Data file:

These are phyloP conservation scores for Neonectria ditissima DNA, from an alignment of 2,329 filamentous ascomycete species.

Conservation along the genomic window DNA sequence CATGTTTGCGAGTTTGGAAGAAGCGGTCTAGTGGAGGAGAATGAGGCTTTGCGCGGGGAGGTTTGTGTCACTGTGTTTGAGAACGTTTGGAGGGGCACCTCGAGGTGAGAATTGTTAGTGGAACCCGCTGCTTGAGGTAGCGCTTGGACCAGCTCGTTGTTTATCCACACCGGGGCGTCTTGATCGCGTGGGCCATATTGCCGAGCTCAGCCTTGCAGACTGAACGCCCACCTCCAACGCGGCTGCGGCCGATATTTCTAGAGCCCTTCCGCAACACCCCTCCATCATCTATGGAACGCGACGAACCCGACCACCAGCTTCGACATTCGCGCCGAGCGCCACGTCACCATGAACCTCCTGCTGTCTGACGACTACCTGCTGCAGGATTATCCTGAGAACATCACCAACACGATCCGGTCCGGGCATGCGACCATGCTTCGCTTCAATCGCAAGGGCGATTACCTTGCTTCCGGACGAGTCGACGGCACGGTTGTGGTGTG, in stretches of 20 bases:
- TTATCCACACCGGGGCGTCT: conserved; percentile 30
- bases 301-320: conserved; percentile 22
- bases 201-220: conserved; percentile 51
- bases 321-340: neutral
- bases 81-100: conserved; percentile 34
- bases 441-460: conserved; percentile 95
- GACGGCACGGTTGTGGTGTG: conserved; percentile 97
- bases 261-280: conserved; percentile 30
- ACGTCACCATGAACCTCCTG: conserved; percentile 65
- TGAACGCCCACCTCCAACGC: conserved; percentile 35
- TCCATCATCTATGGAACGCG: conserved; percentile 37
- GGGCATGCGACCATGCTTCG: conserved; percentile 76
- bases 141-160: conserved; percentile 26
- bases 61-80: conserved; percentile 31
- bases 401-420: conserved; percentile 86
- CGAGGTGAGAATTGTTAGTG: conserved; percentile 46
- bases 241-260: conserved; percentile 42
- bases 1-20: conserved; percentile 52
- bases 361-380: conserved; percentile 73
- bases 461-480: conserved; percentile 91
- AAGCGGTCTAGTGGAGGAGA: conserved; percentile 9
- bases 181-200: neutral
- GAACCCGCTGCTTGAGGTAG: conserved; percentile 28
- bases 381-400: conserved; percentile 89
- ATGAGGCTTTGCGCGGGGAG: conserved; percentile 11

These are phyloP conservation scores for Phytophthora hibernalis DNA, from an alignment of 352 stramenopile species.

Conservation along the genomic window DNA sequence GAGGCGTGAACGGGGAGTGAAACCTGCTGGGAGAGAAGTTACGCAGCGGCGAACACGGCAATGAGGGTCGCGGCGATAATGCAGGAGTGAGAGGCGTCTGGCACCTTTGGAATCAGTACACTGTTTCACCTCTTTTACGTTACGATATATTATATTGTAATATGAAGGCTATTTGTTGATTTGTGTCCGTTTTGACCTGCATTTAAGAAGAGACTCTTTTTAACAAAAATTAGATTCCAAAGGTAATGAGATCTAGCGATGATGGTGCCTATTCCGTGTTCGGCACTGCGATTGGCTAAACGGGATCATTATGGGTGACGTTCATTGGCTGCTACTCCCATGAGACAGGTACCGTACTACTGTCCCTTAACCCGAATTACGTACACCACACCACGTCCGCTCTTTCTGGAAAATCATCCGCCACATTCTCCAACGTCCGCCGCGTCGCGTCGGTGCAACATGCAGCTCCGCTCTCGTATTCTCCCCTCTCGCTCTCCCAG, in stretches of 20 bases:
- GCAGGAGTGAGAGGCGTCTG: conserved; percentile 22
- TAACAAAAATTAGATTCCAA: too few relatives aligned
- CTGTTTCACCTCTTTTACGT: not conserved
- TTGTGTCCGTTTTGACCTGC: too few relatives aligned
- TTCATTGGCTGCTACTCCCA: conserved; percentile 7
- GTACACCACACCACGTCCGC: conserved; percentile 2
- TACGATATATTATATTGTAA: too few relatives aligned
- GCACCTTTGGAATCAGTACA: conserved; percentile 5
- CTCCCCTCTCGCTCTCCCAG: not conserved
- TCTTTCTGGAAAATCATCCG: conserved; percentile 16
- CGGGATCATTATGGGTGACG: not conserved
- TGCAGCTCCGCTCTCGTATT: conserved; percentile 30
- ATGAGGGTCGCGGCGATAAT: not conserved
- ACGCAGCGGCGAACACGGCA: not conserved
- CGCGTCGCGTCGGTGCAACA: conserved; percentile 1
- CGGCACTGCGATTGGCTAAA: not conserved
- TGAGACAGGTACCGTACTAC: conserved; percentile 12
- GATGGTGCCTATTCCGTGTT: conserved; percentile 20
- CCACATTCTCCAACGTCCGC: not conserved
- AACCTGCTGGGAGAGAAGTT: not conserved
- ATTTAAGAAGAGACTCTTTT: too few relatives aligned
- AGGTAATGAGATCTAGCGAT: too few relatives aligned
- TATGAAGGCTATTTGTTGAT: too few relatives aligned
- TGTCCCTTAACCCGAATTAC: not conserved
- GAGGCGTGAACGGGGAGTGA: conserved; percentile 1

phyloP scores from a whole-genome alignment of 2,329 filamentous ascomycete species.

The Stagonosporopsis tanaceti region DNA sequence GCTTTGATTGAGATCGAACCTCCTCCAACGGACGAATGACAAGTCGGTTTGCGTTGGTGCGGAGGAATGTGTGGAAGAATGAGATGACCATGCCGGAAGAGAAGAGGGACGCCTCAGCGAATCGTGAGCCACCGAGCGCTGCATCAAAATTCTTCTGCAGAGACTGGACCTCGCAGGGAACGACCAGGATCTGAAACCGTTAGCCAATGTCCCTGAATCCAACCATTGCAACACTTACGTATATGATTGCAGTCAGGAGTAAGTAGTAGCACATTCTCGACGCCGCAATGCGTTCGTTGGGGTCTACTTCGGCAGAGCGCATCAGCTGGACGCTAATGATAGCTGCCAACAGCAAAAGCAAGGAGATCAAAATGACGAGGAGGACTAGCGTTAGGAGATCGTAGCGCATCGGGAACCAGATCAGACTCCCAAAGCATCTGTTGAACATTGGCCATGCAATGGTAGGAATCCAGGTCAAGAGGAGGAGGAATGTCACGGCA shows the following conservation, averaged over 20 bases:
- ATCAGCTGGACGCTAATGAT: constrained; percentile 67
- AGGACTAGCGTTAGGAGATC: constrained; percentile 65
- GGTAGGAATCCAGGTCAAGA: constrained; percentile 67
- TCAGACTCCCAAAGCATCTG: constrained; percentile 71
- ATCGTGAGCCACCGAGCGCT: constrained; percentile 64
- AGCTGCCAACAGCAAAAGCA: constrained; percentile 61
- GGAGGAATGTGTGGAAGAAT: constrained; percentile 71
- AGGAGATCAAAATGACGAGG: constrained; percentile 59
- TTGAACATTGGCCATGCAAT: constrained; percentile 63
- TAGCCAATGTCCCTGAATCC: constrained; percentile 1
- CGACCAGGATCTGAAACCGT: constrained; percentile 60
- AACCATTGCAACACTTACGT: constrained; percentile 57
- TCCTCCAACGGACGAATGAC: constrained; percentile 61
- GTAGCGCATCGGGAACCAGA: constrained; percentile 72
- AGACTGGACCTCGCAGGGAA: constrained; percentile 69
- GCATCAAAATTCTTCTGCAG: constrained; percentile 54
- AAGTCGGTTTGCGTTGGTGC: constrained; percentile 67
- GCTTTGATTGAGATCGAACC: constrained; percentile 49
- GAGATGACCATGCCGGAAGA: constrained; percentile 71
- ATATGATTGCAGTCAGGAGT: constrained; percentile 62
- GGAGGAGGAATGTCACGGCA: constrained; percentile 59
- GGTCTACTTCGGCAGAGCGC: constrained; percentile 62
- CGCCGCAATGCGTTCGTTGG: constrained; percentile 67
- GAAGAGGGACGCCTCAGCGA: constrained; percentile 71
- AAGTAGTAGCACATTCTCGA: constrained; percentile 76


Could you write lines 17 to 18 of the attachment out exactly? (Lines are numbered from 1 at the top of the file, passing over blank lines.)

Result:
- bases 401-420: conserved; percentile 86
- CGAGGTGAGAATTGTTAGTG: conserved; percentile 46